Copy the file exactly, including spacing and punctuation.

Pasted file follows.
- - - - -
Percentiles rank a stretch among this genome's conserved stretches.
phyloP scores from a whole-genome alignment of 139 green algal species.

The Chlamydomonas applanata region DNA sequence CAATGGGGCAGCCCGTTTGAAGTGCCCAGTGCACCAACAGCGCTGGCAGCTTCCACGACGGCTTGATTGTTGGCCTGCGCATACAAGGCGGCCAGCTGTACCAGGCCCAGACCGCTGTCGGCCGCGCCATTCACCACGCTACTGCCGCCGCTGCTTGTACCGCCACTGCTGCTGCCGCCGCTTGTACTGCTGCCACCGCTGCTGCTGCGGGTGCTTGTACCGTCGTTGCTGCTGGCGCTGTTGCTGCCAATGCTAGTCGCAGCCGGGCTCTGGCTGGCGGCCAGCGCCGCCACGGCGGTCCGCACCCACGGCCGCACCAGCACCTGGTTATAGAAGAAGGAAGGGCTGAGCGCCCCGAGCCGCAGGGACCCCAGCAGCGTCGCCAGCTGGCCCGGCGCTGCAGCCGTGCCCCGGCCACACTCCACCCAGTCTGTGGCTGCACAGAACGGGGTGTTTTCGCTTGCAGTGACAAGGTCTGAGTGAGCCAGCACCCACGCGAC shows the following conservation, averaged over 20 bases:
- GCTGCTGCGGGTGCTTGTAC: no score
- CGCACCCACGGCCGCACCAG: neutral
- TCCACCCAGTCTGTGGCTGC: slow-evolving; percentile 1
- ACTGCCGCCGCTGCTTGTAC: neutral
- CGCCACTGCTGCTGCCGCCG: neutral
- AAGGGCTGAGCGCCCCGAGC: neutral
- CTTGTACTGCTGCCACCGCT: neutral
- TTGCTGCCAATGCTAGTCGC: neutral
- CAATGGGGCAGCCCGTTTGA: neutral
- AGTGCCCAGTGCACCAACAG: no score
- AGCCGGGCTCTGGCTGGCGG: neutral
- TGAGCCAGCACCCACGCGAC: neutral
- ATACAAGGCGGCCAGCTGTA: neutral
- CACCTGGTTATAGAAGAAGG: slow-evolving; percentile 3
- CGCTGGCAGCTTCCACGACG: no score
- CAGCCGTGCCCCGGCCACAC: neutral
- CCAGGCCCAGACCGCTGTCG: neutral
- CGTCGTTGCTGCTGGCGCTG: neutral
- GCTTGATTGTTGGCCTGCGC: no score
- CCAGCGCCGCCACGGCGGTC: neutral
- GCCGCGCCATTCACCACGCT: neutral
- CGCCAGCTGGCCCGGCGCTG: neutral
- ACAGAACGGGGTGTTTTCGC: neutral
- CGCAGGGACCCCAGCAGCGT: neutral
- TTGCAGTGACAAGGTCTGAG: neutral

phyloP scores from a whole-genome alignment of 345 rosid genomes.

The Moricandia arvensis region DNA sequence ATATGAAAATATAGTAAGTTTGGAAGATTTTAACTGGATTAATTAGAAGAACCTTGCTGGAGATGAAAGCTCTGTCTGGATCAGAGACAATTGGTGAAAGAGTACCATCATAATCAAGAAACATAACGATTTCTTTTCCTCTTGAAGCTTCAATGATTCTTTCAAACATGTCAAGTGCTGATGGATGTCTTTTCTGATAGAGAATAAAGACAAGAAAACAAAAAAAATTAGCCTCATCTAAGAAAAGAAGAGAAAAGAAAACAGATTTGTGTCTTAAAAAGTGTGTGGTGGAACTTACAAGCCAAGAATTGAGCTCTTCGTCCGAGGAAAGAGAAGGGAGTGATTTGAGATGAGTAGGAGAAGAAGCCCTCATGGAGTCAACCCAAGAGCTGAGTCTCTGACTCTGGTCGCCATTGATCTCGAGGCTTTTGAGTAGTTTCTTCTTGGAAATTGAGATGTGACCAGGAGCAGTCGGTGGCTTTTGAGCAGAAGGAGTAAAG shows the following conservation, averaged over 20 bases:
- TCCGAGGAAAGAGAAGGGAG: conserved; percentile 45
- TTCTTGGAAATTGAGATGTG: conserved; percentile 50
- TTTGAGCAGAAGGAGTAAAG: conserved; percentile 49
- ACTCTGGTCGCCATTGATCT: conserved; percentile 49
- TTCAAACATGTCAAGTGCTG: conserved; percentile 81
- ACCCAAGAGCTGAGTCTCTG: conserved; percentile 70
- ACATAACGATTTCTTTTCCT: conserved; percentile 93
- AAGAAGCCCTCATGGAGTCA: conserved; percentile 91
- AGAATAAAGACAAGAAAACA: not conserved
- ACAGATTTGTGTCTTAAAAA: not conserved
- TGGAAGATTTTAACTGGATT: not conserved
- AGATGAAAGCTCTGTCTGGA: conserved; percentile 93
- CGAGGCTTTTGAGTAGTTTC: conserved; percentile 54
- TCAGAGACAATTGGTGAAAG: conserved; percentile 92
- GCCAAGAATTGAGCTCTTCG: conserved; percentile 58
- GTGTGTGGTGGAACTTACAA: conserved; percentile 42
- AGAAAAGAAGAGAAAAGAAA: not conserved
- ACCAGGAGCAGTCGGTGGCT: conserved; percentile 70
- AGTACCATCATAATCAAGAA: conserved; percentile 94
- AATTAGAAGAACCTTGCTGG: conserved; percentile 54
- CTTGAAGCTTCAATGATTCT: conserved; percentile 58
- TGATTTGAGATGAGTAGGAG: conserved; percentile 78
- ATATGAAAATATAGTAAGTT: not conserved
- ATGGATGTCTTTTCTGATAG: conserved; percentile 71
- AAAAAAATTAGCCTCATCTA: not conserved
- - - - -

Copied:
Percentiles rank a stretch among this genome's conserved stretches.
phyloP scores from a whole-genome alignment of 139 green algal species.

The Chlamydomonas applanata region DNA sequence CAATGGGGCAGCCCGTTTGAAGTGCCCAGTGCACCAACAGCGCTGGCAGCTTCCACGACGGCTTGATTGTTGGCCTGCGCATACAAGGCGGCCAGCTGTACCAGGCCCAGACCGCTGTCGGCCGCGCCATTCACCACGCTACTGCCGCCGCTGCTTGTACCGCCACTGCTGCTGCCGCCGCTTGTACTGCTGCCACCGCTGCTGCTGCGGGTGCTTGTACCGTCGTTGCTGCTGGCGCTGTTGCTGCCAATGCTAGTCGCAGCCGGGCTCTGGCTGGCGGCCAGCGCCGCCACGGCGGTCCGCACCCACGGCCGCACCAGCACCTGGTTATAGAAGAAGGAAGGGCTGAGCGCCCCGAGCCGCAGGGACCCCAGCAGCGTCGCCAGCTGGCCCGGCGCTGCAGCCGTGCCCCGGCCACACTCCACCCAGTCTGTGGCTGCACAGAACGGGGTGTTTTCGCTTGCAGTGACAAGGTCTGAGTGAGCCAGCACCCACGCGAC shows the following conservation, averaged over 20 bases:
- GCTGCTGCGGGTGCTTGTAC: no score
- CGCACCCACGGCCGCACCAG: neutral
- TCCACCCAGTCTGTGGCTGC: slow-evolving; percentile 1
- ACTGCCGCCGCTGCTTGTAC: neutral
- CGCCACTGCTGCTGCCGCCG: neutral
- AAGGGCTGAGCGCCCCGAGC: neutral
- CTTGTACTGCTGCCACCGCT: neutral
- TTGCTGCCAATGCTAGTCGC: neutral
- CAATGGGGCAGCCCGTTTGA: neutral
- AGTGCCCAGTGCACCAACAG: no score
- AGCCGGGCTCTGGCTGGCGG: neutral
- TGAGCCAGCACCCACGCGAC: neutral
- ATACAAGGCGGCCAGCTGTA: neutral
- CACCTGGTTATAGAAGAAGG: slow-evolving; percentile 3
- CGCTGGCAGCTTCCACGACG: no score
- CAGCCGTGCCCCGGCCACAC: neutral
- CCAGGCCCAGACCGCTGTCG: neutral
- CGTCGTTGCTGCTGGCGCTG: neutral
- GCTTGATTGTTGGCCTGCGC: no score
- CCAGCGCCGCCACGGCGGTC: neutral
- GCCGCGCCATTCACCACGCT: neutral
- CGCCAGCTGGCCCGGCGCTG: neutral
- ACAGAACGGGGTGTTTTCGC: neutral
- CGCAGGGACCCCAGCAGCGT: neutral
- TTGCAGTGACAAGGTCTGAG: neutral

phyloP scores from a whole-genome alignment of 345 rosid genomes.

The Moricandia arvensis region DNA sequence ATATGAAAATATAGTAAGTTTGGAAGATTTTAACTGGATTAATTAGAAGAACCTTGCTGGAGATGAAAGCTCTGTCTGGATCAGAGACAATTGGTGAAAGAGTACCATCATAATCAAGAAACATAACGATTTCTTTTCCTCTTGAAGCTTCAATGATTCTTTCAAACATGTCAAGTGCTGATGGATGTCTTTTCTGATAGAGAATAAAGACAAGAAAACAAAAAAAATTAGCCTCATCTAAGAAAAGAAGAGAAAAGAAAACAGATTTGTGTCTTAAAAAGTGTGTGGTGGAACTTACAAGCCAAGAATTGAGCTCTTCGTCCGAGGAAAGAGAAGGGAGTGATTTGAGATGAGTAGGAGAAGAAGCCCTCATGGAGTCAACCCAAGAGCTGAGTCTCTGACTCTGGTCGCCATTGATCTCGAGGCTTTTGAGTAGTTTCTTCTTGGAAATTGAGATGTGACCAGGAGCAGTCGGTGGCTTTTGAGCAGAAGGAGTAAAG shows the following conservation, averaged over 20 bases:
- TCCGAGGAAAGAGAAGGGAG: conserved; percentile 45
- TTCTTGGAAATTGAGATGTG: conserved; percentile 50
- TTTGAGCAGAAGGAGTAAAG: conserved; percentile 49
- ACTCTGGTCGCCATTGATCT: conserved; percentile 49
- TTCAAACATGTCAAGTGCTG: conserved; percentile 81
- ACCCAAGAGCTGAGTCTCTG: conserved; percentile 70
- ACATAACGATTTCTTTTCCT: conserved; percentile 93
- AAGAAGCCCTCATGGAGTCA: conserved; percentile 91
- AGAATAAAGACAAGAAAACA: not conserved
- ACAGATTTGTGTCTTAAAAA: not conserved
- TGGAAGATTTTAACTGGATT: not conserved
- AGATGAAAGCTCTGTCTGGA: conserved; percentile 93
- CGAGGCTTTTGAGTAGTTTC: conserved; percentile 54
- TCAGAGACAATTGGTGAAAG: conserved; percentile 92
- GCCAAGAATTGAGCTCTTCG: conserved; percentile 58
- GTGTGTGGTGGAACTTACAA: conserved; percentile 42
- AGAAAAGAAGAGAAAAGAAA: not conserved
- ACCAGGAGCAGTCGGTGGCT: conserved; percentile 70
- AGTACCATCATAATCAAGAA: conserved; percentile 94
- AATTAGAAGAACCTTGCTGG: conserved; percentile 54
- CTTGAAGCTTCAATGATTCT: conserved; percentile 58
- TGATTTGAGATGAGTAGGAG: conserved; percentile 78
- ATATGAAAATATAGTAAGTT: not conserved
- ATGGATGTCTTTTCTGATAG: conserved; percentile 71
- AAAAAAATTAGCCTCATCTA: not conserved